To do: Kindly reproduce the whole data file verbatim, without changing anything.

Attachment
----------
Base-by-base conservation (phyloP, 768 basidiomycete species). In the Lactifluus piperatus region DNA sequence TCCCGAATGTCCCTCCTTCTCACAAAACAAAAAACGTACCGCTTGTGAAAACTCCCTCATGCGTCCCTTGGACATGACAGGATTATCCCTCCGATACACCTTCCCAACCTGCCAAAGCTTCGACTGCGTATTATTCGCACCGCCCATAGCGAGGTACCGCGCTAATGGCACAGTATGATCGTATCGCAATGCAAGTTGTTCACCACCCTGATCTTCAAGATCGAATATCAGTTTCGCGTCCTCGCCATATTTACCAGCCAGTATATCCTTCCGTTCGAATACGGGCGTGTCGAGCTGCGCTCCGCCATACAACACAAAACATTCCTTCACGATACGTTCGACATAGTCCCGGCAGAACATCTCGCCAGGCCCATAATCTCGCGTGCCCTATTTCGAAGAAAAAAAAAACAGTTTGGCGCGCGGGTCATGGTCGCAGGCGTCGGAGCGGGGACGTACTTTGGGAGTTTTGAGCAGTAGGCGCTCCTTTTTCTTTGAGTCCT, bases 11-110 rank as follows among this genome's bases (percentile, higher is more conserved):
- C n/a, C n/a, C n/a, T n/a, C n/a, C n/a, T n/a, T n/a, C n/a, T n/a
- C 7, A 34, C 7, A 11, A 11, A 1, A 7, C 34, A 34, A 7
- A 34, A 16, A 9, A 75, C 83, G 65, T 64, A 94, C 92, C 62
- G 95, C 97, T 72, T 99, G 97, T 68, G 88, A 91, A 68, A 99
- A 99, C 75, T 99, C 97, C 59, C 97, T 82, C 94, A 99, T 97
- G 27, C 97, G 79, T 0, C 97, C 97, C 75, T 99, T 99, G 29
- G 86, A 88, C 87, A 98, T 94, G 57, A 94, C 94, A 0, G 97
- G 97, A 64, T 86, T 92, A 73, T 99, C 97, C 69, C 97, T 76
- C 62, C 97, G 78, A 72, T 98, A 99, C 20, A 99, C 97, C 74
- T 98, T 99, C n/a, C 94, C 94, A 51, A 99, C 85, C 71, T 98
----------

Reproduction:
Base-by-base conservation (phyloP, 768 basidiomycete species). In the Lactifluus piperatus region DNA sequence TCCCGAATGTCCCTCCTTCTCACAAAACAAAAAACGTACCGCTTGTGAAAACTCCCTCATGCGTCCCTTGGACATGACAGGATTATCCCTCCGATACACCTTCCCAACCTGCCAAAGCTTCGACTGCGTATTATTCGCACCGCCCATAGCGAGGTACCGCGCTAATGGCACAGTATGATCGTATCGCAATGCAAGTTGTTCACCACCCTGATCTTCAAGATCGAATATCAGTTTCGCGTCCTCGCCATATTTACCAGCCAGTATATCCTTCCGTTCGAATACGGGCGTGTCGAGCTGCGCTCCGCCATACAACACAAAACATTCCTTCACGATACGTTCGACATAGTCCCGGCAGAACATCTCGCCAGGCCCATAATCTCGCGTGCCCTATTTCGAAGAAAAAAAAAACAGTTTGGCGCGCGGGTCATGGTCGCAGGCGTCGGAGCGGGGACGTACTTTGGGAGTTTTGAGCAGTAGGCGCTCCTTTTTCTTTGAGTCCT, bases 11-110 rank as follows among this genome's bases (percentile, higher is more conserved):
- C n/a, C n/a, C n/a, T n/a, C n/a, C n/a, T n/a, T n/a, C n/a, T n/a
- C 7, A 34, C 7, A 11, A 11, A 1, A 7, C 34, A 34, A 7
- A 34, A 16, A 9, A 75, C 83, G 65, T 64, A 94, C 92, C 62
- G 95, C 97, T 72, T 99, G 97, T 68, G 88, A 91, A 68, A 99
- A 99, C 75, T 99, C 97, C 59, C 97, T 82, C 94, A 99, T 97
- G 27, C 97, G 79, T 0, C 97, C 97, C 75, T 99, T 99, G 29
- G 86, A 88, C 87, A 98, T 94, G 57, A 94, C 94, A 0, G 97
- G 97, A 64, T 86, T 92, A 73, T 99, C 97, C 69, C 97, T 76
- C 62, C 97, G 78, A 72, T 98, A 99, C 20, A 99, C 97, C 74
- T 98, T 99, C n/a, C 94, C 94, A 51, A 99, C 85, C 71, T 98